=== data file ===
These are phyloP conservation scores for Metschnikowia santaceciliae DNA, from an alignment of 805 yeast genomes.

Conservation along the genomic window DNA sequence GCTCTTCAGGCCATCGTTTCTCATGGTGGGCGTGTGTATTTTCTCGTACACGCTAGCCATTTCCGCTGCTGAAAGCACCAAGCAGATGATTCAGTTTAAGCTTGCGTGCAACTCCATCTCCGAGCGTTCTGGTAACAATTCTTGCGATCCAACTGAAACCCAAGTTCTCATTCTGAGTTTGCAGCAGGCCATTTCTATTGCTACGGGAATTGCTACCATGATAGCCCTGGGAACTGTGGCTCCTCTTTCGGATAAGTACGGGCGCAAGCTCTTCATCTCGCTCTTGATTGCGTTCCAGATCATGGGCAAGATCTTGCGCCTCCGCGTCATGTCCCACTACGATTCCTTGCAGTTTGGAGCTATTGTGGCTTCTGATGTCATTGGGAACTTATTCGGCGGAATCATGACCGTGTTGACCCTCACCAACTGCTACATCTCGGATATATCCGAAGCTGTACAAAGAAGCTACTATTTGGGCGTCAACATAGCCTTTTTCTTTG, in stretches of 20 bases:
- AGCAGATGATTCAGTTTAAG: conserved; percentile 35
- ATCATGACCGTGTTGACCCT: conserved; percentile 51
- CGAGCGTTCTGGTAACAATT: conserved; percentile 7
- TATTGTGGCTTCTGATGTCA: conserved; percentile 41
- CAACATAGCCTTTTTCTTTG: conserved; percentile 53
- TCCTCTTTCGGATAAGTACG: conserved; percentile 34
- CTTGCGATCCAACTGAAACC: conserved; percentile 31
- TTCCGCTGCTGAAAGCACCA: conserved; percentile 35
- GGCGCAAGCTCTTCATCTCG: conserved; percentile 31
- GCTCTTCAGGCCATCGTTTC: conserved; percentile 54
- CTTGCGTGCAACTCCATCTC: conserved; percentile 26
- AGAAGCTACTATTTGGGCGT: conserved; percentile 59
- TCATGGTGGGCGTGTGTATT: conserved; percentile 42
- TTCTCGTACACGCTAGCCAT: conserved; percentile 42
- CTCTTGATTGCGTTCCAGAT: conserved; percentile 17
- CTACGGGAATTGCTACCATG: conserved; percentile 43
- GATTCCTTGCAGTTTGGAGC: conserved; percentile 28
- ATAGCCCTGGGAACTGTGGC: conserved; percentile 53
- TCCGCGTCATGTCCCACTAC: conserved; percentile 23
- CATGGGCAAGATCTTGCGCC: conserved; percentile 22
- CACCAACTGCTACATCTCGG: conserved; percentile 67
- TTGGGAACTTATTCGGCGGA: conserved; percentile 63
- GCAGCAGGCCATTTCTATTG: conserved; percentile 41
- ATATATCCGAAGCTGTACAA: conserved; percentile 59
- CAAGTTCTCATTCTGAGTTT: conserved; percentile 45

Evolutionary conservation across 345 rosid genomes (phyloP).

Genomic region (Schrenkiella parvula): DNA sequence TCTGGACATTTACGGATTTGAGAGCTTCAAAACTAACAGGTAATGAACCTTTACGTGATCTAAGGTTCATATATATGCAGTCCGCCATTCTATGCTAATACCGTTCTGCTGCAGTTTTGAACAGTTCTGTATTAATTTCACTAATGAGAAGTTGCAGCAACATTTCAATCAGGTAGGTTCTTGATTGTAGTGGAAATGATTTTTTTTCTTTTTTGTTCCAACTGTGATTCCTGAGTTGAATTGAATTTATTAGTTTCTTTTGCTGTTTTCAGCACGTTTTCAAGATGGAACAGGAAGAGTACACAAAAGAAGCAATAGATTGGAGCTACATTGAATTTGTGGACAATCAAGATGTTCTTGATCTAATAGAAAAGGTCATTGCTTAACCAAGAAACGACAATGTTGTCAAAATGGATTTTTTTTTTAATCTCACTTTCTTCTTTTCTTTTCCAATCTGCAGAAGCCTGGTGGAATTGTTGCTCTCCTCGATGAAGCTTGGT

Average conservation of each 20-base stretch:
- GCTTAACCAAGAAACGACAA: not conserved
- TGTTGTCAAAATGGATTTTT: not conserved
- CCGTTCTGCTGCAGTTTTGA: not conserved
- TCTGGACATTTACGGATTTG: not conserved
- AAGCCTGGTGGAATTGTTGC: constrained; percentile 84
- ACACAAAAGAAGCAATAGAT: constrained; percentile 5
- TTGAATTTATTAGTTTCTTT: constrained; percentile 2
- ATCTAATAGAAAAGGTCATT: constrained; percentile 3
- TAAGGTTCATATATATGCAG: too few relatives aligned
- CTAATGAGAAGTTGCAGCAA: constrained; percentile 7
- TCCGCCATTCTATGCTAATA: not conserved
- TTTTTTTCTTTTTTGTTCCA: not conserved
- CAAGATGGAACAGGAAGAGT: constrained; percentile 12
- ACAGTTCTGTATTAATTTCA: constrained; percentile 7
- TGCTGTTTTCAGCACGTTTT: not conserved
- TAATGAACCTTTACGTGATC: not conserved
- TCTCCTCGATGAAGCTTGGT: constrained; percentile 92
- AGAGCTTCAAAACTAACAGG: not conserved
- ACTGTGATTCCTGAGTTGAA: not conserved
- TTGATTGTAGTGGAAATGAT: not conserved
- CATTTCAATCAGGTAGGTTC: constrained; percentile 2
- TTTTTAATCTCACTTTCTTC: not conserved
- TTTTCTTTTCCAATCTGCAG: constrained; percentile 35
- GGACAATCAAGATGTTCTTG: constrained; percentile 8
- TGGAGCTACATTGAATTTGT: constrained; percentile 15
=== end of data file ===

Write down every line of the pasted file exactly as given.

These are phyloP conservation scores for Metschnikowia santaceciliae DNA, from an alignment of 805 yeast genomes.

Conservation along the genomic window DNA sequence GCTCTTCAGGCCATCGTTTCTCATGGTGGGCGTGTGTATTTTCTCGTACACGCTAGCCATTTCCGCTGCTGAAAGCACCAAGCAGATGATTCAGTTTAAGCTTGCGTGCAACTCCATCTCCGAGCGTTCTGGTAACAATTCTTGCGATCCAACTGAAACCCAAGTTCTCATTCTGAGTTTGCAGCAGGCCATTTCTATTGCTACGGGAATTGCTACCATGATAGCCCTGGGAACTGTGGCTCCTCTTTCGGATAAGTACGGGCGCAAGCTCTTCATCTCGCTCTTGATTGCGTTCCAGATCATGGGCAAGATCTTGCGCCTCCGCGTCATGTCCCACTACGATTCCTTGCAGTTTGGAGCTATTGTGGCTTCTGATGTCATTGGGAACTTATTCGGCGGAATCATGACCGTGTTGACCCTCACCAACTGCTACATCTCGGATATATCCGAAGCTGTACAAAGAAGCTACTATTTGGGCGTCAACATAGCCTTTTTCTTTG, in stretches of 20 bases:
- AGCAGATGATTCAGTTTAAG: conserved; percentile 35
- ATCATGACCGTGTTGACCCT: conserved; percentile 51
- CGAGCGTTCTGGTAACAATT: conserved; percentile 7
- TATTGTGGCTTCTGATGTCA: conserved; percentile 41
- CAACATAGCCTTTTTCTTTG: conserved; percentile 53
- TCCTCTTTCGGATAAGTACG: conserved; percentile 34
- CTTGCGATCCAACTGAAACC: conserved; percentile 31
- TTCCGCTGCTGAAAGCACCA: conserved; percentile 35
- GGCGCAAGCTCTTCATCTCG: conserved; percentile 31
- GCTCTTCAGGCCATCGTTTC: conserved; percentile 54
- CTTGCGTGCAACTCCATCTC: conserved; percentile 26
- AGAAGCTACTATTTGGGCGT: conserved; percentile 59
- TCATGGTGGGCGTGTGTATT: conserved; percentile 42
- TTCTCGTACACGCTAGCCAT: conserved; percentile 42
- CTCTTGATTGCGTTCCAGAT: conserved; percentile 17
- CTACGGGAATTGCTACCATG: conserved; percentile 43
- GATTCCTTGCAGTTTGGAGC: conserved; percentile 28
- ATAGCCCTGGGAACTGTGGC: conserved; percentile 53
- TCCGCGTCATGTCCCACTAC: conserved; percentile 23
- CATGGGCAAGATCTTGCGCC: conserved; percentile 22
- CACCAACTGCTACATCTCGG: conserved; percentile 67
- TTGGGAACTTATTCGGCGGA: conserved; percentile 63
- GCAGCAGGCCATTTCTATTG: conserved; percentile 41
- ATATATCCGAAGCTGTACAA: conserved; percentile 59
- CAAGTTCTCATTCTGAGTTT: conserved; percentile 45

Evolutionary conservation across 345 rosid genomes (phyloP).

Genomic region (Schrenkiella parvula): DNA sequence TCTGGACATTTACGGATTTGAGAGCTTCAAAACTAACAGGTAATGAACCTTTACGTGATCTAAGGTTCATATATATGCAGTCCGCCATTCTATGCTAATACCGTTCTGCTGCAGTTTTGAACAGTTCTGTATTAATTTCACTAATGAGAAGTTGCAGCAACATTTCAATCAGGTAGGTTCTTGATTGTAGTGGAAATGATTTTTTTTCTTTTTTGTTCCAACTGTGATTCCTGAGTTGAATTGAATTTATTAGTTTCTTTTGCTGTTTTCAGCACGTTTTCAAGATGGAACAGGAAGAGTACACAAAAGAAGCAATAGATTGGAGCTACATTGAATTTGTGGACAATCAAGATGTTCTTGATCTAATAGAAAAGGTCATTGCTTAACCAAGAAACGACAATGTTGTCAAAATGGATTTTTTTTTTAATCTCACTTTCTTCTTTTCTTTTCCAATCTGCAGAAGCCTGGTGGAATTGTTGCTCTCCTCGATGAAGCTTGGT

Average conservation of each 20-base stretch:
- GCTTAACCAAGAAACGACAA: not conserved
- TGTTGTCAAAATGGATTTTT: not conserved
- CCGTTCTGCTGCAGTTTTGA: not conserved
- TCTGGACATTTACGGATTTG: not conserved
- AAGCCTGGTGGAATTGTTGC: constrained; percentile 84
- ACACAAAAGAAGCAATAGAT: constrained; percentile 5
- TTGAATTTATTAGTTTCTTT: constrained; percentile 2
- ATCTAATAGAAAAGGTCATT: constrained; percentile 3
- TAAGGTTCATATATATGCAG: too few relatives aligned
- CTAATGAGAAGTTGCAGCAA: constrained; percentile 7
- TCCGCCATTCTATGCTAATA: not conserved
- TTTTTTTCTTTTTTGTTCCA: not conserved
- CAAGATGGAACAGGAAGAGT: constrained; percentile 12
- ACAGTTCTGTATTAATTTCA: constrained; percentile 7
- TGCTGTTTTCAGCACGTTTT: not conserved
- TAATGAACCTTTACGTGATC: not conserved
- TCTCCTCGATGAAGCTTGGT: constrained; percentile 92
- AGAGCTTCAAAACTAACAGG: not conserved
- ACTGTGATTCCTGAGTTGAA: not conserved
- TTGATTGTAGTGGAAATGAT: not conserved
- CATTTCAATCAGGTAGGTTC: constrained; percentile 2
- TTTTTAATCTCACTTTCTTC: not conserved
- TTTTCTTTTCCAATCTGCAG: constrained; percentile 35
- GGACAATCAAGATGTTCTTG: constrained; percentile 8
- TGGAGCTACATTGAATTTGT: constrained; percentile 15